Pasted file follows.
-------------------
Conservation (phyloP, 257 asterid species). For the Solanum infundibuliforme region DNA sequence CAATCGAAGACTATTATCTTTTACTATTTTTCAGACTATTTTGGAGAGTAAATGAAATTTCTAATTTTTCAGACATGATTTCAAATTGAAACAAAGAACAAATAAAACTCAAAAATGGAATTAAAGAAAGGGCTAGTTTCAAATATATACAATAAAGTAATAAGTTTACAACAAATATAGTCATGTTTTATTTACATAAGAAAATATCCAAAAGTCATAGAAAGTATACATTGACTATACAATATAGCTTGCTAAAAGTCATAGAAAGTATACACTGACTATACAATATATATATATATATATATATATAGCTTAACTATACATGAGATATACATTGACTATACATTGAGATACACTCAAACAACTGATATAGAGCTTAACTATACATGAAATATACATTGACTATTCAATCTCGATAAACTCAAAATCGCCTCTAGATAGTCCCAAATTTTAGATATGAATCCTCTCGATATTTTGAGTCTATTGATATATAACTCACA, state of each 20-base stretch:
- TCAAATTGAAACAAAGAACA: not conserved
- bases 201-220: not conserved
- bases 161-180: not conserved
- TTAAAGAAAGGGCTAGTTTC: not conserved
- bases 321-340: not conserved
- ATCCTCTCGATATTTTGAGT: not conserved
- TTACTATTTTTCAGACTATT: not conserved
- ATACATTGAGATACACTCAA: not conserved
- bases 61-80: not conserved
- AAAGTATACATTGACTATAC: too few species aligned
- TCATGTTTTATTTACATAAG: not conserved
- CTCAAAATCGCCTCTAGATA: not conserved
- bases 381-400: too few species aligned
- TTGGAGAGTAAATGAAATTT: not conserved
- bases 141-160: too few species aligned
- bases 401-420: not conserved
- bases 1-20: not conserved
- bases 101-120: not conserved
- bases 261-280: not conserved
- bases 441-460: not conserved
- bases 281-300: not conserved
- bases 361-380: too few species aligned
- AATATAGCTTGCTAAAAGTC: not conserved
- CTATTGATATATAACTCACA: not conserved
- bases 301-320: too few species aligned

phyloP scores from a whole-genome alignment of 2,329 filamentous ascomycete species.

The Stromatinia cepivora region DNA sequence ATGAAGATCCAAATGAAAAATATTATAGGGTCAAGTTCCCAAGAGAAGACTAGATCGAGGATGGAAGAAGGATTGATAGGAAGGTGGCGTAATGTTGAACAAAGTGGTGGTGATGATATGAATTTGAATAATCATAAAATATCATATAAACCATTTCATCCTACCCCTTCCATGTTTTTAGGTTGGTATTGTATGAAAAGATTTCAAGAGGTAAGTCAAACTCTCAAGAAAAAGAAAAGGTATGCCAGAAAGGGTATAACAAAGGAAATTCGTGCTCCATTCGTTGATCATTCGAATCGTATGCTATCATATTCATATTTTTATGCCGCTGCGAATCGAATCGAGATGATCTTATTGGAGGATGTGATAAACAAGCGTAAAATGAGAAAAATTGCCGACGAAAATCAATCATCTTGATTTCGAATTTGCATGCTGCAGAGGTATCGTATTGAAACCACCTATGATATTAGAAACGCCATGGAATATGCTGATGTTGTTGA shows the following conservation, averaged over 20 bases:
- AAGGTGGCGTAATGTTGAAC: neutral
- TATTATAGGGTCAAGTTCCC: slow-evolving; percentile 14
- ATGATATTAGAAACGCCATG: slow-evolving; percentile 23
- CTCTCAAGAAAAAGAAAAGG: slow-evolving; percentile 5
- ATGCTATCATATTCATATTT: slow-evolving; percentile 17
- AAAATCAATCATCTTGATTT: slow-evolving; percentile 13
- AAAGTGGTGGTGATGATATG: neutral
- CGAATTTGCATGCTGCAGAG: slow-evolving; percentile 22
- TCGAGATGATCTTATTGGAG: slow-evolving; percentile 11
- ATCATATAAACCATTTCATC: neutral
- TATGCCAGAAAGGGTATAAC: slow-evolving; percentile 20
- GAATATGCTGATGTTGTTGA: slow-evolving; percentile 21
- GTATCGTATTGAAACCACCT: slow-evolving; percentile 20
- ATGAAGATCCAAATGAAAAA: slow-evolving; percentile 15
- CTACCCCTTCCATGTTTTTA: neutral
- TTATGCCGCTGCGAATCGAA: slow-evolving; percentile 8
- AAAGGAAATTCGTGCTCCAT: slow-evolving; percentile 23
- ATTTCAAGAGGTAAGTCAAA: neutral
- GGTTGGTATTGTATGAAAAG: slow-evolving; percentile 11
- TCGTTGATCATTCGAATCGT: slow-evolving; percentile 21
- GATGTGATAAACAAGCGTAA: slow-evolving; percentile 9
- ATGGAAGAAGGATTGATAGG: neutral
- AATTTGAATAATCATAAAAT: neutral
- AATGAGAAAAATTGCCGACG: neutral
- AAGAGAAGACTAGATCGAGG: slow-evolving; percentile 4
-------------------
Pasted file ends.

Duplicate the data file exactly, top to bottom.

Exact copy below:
Conservation (phyloP, 257 asterid species). For the Solanum infundibuliforme region DNA sequence CAATCGAAGACTATTATCTTTTACTATTTTTCAGACTATTTTGGAGAGTAAATGAAATTTCTAATTTTTCAGACATGATTTCAAATTGAAACAAAGAACAAATAAAACTCAAAAATGGAATTAAAGAAAGGGCTAGTTTCAAATATATACAATAAAGTAATAAGTTTACAACAAATATAGTCATGTTTTATTTACATAAGAAAATATCCAAAAGTCATAGAAAGTATACATTGACTATACAATATAGCTTGCTAAAAGTCATAGAAAGTATACACTGACTATACAATATATATATATATATATATATATAGCTTAACTATACATGAGATATACATTGACTATACATTGAGATACACTCAAACAACTGATATAGAGCTTAACTATACATGAAATATACATTGACTATTCAATCTCGATAAACTCAAAATCGCCTCTAGATAGTCCCAAATTTTAGATATGAATCCTCTCGATATTTTGAGTCTATTGATATATAACTCACA, state of each 20-base stretch:
- TCAAATTGAAACAAAGAACA: not conserved
- bases 201-220: not conserved
- bases 161-180: not conserved
- TTAAAGAAAGGGCTAGTTTC: not conserved
- bases 321-340: not conserved
- ATCCTCTCGATATTTTGAGT: not conserved
- TTACTATTTTTCAGACTATT: not conserved
- ATACATTGAGATACACTCAA: not conserved
- bases 61-80: not conserved
- AAAGTATACATTGACTATAC: too few species aligned
- TCATGTTTTATTTACATAAG: not conserved
- CTCAAAATCGCCTCTAGATA: not conserved
- bases 381-400: too few species aligned
- TTGGAGAGTAAATGAAATTT: not conserved
- bases 141-160: too few species aligned
- bases 401-420: not conserved
- bases 1-20: not conserved
- bases 101-120: not conserved
- bases 261-280: not conserved
- bases 441-460: not conserved
- bases 281-300: not conserved
- bases 361-380: too few species aligned
- AATATAGCTTGCTAAAAGTC: not conserved
- CTATTGATATATAACTCACA: not conserved
- bases 301-320: too few species aligned

phyloP scores from a whole-genome alignment of 2,329 filamentous ascomycete species.

The Stromatinia cepivora region DNA sequence ATGAAGATCCAAATGAAAAATATTATAGGGTCAAGTTCCCAAGAGAAGACTAGATCGAGGATGGAAGAAGGATTGATAGGAAGGTGGCGTAATGTTGAACAAAGTGGTGGTGATGATATGAATTTGAATAATCATAAAATATCATATAAACCATTTCATCCTACCCCTTCCATGTTTTTAGGTTGGTATTGTATGAAAAGATTTCAAGAGGTAAGTCAAACTCTCAAGAAAAAGAAAAGGTATGCCAGAAAGGGTATAACAAAGGAAATTCGTGCTCCATTCGTTGATCATTCGAATCGTATGCTATCATATTCATATTTTTATGCCGCTGCGAATCGAATCGAGATGATCTTATTGGAGGATGTGATAAACAAGCGTAAAATGAGAAAAATTGCCGACGAAAATCAATCATCTTGATTTCGAATTTGCATGCTGCAGAGGTATCGTATTGAAACCACCTATGATATTAGAAACGCCATGGAATATGCTGATGTTGTTGA shows the following conservation, averaged over 20 bases:
- AAGGTGGCGTAATGTTGAAC: neutral
- TATTATAGGGTCAAGTTCCC: slow-evolving; percentile 14
- ATGATATTAGAAACGCCATG: slow-evolving; percentile 23
- CTCTCAAGAAAAAGAAAAGG: slow-evolving; percentile 5
- ATGCTATCATATTCATATTT: slow-evolving; percentile 17
- AAAATCAATCATCTTGATTT: slow-evolving; percentile 13
- AAAGTGGTGGTGATGATATG: neutral
- CGAATTTGCATGCTGCAGAG: slow-evolving; percentile 22
- TCGAGATGATCTTATTGGAG: slow-evolving; percentile 11
- ATCATATAAACCATTTCATC: neutral
- TATGCCAGAAAGGGTATAAC: slow-evolving; percentile 20
- GAATATGCTGATGTTGTTGA: slow-evolving; percentile 21
- GTATCGTATTGAAACCACCT: slow-evolving; percentile 20
- ATGAAGATCCAAATGAAAAA: slow-evolving; percentile 15
- CTACCCCTTCCATGTTTTTA: neutral
- TTATGCCGCTGCGAATCGAA: slow-evolving; percentile 8
- AAAGGAAATTCGTGCTCCAT: slow-evolving; percentile 23
- ATTTCAAGAGGTAAGTCAAA: neutral
- GGTTGGTATTGTATGAAAAG: slow-evolving; percentile 11
- TCGTTGATCATTCGAATCGT: slow-evolving; percentile 21
- GATGTGATAAACAAGCGTAA: slow-evolving; percentile 9
- ATGGAAGAAGGATTGATAGG: neutral
- AATTTGAATAATCATAAAAT: neutral
- AATGAGAAAAATTGCCGACG: neutral
- AAGAGAAGACTAGATCGAGG: slow-evolving; percentile 4